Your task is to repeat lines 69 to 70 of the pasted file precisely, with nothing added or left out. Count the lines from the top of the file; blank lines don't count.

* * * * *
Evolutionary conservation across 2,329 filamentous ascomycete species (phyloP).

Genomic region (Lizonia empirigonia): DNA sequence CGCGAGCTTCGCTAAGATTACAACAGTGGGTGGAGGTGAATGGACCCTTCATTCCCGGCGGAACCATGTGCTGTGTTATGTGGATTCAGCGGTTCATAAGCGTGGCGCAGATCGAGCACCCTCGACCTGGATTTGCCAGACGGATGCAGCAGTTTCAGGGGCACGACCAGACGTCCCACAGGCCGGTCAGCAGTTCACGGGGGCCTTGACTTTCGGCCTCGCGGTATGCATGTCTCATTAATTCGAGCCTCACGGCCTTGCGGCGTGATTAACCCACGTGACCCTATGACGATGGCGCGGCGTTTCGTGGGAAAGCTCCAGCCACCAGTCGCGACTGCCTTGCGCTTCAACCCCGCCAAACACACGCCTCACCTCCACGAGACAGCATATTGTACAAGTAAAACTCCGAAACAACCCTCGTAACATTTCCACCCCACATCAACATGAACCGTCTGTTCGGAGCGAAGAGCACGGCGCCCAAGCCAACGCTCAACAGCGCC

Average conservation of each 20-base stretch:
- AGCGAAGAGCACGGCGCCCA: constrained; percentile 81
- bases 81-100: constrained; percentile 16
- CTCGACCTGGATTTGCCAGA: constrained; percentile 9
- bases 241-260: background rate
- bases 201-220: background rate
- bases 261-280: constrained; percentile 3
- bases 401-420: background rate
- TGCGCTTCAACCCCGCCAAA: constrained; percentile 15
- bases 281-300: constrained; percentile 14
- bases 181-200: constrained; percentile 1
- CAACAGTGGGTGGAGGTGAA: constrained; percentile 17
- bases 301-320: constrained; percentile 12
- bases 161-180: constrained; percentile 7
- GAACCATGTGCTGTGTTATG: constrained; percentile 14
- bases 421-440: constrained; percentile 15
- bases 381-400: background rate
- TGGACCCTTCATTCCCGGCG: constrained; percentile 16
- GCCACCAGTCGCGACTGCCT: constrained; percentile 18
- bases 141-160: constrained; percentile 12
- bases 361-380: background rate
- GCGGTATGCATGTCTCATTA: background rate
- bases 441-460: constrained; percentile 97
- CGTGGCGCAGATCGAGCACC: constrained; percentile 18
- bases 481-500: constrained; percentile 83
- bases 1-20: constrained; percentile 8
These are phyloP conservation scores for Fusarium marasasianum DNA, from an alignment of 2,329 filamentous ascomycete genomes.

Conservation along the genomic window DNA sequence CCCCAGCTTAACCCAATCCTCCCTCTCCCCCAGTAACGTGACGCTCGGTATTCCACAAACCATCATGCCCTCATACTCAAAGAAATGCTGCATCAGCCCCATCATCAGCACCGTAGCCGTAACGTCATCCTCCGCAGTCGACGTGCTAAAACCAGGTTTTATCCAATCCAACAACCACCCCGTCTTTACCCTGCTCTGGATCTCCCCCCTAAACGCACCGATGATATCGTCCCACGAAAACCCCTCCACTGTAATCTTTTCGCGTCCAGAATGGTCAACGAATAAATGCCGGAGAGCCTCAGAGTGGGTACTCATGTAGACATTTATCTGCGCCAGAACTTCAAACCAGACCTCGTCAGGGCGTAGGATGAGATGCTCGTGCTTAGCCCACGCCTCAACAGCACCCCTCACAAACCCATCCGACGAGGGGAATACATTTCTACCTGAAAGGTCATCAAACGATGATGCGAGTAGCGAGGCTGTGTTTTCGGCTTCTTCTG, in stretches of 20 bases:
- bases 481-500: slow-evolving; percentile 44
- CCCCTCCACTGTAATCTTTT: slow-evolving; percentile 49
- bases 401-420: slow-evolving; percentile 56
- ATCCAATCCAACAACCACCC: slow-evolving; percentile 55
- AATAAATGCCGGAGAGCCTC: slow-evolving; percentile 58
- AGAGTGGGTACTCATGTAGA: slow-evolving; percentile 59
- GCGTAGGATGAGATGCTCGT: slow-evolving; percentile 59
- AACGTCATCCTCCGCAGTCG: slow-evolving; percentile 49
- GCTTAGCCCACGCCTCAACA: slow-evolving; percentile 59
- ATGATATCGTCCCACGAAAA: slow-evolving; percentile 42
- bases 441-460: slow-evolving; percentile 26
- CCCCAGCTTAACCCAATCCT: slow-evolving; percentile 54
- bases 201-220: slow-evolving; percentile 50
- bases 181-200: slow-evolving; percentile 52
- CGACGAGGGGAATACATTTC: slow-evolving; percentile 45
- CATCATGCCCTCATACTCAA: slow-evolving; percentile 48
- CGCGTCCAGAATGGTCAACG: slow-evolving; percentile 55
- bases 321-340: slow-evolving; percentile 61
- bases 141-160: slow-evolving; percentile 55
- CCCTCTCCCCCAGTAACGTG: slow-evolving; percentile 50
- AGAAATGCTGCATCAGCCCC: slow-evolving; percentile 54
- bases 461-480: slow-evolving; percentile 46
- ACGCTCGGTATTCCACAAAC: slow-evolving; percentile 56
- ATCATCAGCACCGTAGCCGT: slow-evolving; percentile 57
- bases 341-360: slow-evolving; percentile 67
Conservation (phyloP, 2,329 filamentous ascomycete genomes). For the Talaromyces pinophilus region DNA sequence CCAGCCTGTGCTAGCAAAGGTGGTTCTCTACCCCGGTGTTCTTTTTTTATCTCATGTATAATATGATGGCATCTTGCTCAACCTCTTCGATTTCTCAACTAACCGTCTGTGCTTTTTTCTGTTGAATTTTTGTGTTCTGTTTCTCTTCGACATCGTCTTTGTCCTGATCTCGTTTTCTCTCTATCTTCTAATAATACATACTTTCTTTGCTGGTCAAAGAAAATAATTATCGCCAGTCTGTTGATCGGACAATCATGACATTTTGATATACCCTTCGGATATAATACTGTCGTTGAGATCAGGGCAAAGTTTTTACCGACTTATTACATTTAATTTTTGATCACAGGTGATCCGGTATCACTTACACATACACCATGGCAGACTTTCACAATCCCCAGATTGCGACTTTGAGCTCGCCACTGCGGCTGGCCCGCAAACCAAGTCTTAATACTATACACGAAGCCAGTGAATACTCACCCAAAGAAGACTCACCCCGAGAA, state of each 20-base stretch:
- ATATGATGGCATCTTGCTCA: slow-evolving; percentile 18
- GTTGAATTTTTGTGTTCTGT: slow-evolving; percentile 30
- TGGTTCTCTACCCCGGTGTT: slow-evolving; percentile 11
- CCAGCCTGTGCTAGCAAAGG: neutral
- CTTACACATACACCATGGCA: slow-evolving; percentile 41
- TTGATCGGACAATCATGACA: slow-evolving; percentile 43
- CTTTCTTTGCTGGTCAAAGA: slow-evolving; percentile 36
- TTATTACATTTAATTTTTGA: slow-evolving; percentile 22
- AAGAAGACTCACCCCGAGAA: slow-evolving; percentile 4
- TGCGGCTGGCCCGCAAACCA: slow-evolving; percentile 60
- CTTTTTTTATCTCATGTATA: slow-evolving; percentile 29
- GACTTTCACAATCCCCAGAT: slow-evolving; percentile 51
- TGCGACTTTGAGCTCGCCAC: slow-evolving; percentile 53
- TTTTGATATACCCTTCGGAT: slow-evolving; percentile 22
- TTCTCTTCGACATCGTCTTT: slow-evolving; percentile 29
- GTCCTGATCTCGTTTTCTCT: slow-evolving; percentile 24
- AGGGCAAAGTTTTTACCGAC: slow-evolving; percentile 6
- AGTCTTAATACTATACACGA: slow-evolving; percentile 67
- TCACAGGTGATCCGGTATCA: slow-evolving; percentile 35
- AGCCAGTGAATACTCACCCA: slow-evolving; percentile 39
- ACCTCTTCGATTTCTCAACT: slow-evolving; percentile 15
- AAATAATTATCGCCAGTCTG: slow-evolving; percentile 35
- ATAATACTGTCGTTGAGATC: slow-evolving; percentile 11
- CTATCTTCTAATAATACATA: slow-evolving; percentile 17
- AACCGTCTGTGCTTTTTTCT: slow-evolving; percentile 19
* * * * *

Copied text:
- TGCGACTTTGAGCTCGCCAC: slow-evolving; percentile 53
- TTTTGATATACCCTTCGGAT: slow-evolving; percentile 22